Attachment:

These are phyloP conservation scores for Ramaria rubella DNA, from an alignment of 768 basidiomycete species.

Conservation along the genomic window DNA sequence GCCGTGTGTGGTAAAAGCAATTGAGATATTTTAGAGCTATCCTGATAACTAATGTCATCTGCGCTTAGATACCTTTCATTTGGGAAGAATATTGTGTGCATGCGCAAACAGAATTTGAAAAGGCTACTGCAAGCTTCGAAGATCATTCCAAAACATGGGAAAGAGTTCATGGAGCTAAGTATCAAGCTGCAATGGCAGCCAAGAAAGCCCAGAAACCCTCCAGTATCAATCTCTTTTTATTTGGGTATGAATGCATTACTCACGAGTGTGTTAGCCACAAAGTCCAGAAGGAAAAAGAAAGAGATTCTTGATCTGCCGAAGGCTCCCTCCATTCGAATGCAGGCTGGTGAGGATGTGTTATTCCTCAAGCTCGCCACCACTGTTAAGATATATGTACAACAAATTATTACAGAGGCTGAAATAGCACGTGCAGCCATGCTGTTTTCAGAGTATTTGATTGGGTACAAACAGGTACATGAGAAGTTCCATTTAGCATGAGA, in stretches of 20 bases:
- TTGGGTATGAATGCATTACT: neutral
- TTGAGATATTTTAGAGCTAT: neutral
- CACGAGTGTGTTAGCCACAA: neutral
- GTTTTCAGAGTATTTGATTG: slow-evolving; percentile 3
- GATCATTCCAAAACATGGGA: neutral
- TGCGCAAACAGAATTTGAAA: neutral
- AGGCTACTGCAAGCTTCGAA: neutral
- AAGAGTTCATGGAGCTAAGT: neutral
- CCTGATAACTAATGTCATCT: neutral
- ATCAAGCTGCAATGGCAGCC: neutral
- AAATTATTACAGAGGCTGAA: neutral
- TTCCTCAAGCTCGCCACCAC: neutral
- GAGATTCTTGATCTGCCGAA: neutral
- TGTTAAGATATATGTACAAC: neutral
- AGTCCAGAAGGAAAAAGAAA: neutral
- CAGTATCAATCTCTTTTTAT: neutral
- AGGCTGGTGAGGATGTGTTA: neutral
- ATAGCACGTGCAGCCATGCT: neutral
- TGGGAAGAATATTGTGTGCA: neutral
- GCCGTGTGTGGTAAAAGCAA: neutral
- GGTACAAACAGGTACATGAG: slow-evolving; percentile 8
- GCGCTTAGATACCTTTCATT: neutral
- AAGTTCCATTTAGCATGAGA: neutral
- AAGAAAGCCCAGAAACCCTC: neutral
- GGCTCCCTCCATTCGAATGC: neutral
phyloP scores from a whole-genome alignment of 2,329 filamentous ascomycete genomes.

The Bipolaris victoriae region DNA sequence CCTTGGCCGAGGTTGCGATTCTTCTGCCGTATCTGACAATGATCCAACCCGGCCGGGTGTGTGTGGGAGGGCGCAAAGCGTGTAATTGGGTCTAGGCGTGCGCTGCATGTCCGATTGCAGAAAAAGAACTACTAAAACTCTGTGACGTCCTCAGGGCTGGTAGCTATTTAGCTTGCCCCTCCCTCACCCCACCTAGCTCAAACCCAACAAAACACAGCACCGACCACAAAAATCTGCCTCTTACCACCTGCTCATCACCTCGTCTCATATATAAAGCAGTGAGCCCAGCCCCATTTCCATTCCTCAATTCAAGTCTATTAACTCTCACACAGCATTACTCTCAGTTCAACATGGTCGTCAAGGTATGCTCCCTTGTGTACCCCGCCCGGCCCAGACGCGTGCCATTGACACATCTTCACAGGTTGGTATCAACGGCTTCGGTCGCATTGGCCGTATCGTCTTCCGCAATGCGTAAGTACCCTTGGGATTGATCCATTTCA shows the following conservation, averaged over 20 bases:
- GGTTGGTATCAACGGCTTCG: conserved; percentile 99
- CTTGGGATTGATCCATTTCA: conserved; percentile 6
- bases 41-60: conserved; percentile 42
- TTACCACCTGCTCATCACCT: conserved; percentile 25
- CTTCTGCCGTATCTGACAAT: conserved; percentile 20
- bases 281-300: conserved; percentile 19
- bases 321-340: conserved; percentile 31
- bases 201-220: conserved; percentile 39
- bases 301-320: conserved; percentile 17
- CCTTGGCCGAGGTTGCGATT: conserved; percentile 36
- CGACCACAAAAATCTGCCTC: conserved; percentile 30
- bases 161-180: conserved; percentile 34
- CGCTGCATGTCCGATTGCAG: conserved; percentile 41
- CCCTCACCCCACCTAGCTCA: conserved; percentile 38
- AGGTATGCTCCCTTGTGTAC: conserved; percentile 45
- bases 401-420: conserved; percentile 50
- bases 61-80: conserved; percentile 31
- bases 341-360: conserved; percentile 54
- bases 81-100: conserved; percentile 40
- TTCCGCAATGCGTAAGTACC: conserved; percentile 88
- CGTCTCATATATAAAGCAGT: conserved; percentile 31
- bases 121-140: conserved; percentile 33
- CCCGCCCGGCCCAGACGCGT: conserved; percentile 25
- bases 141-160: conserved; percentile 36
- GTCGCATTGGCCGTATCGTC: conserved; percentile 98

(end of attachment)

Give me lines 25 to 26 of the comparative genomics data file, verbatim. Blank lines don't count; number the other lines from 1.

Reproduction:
- AAGTTCCATTTAGCATGAGA: neutral
- AAGAAAGCCCAGAAACCCTC: neutral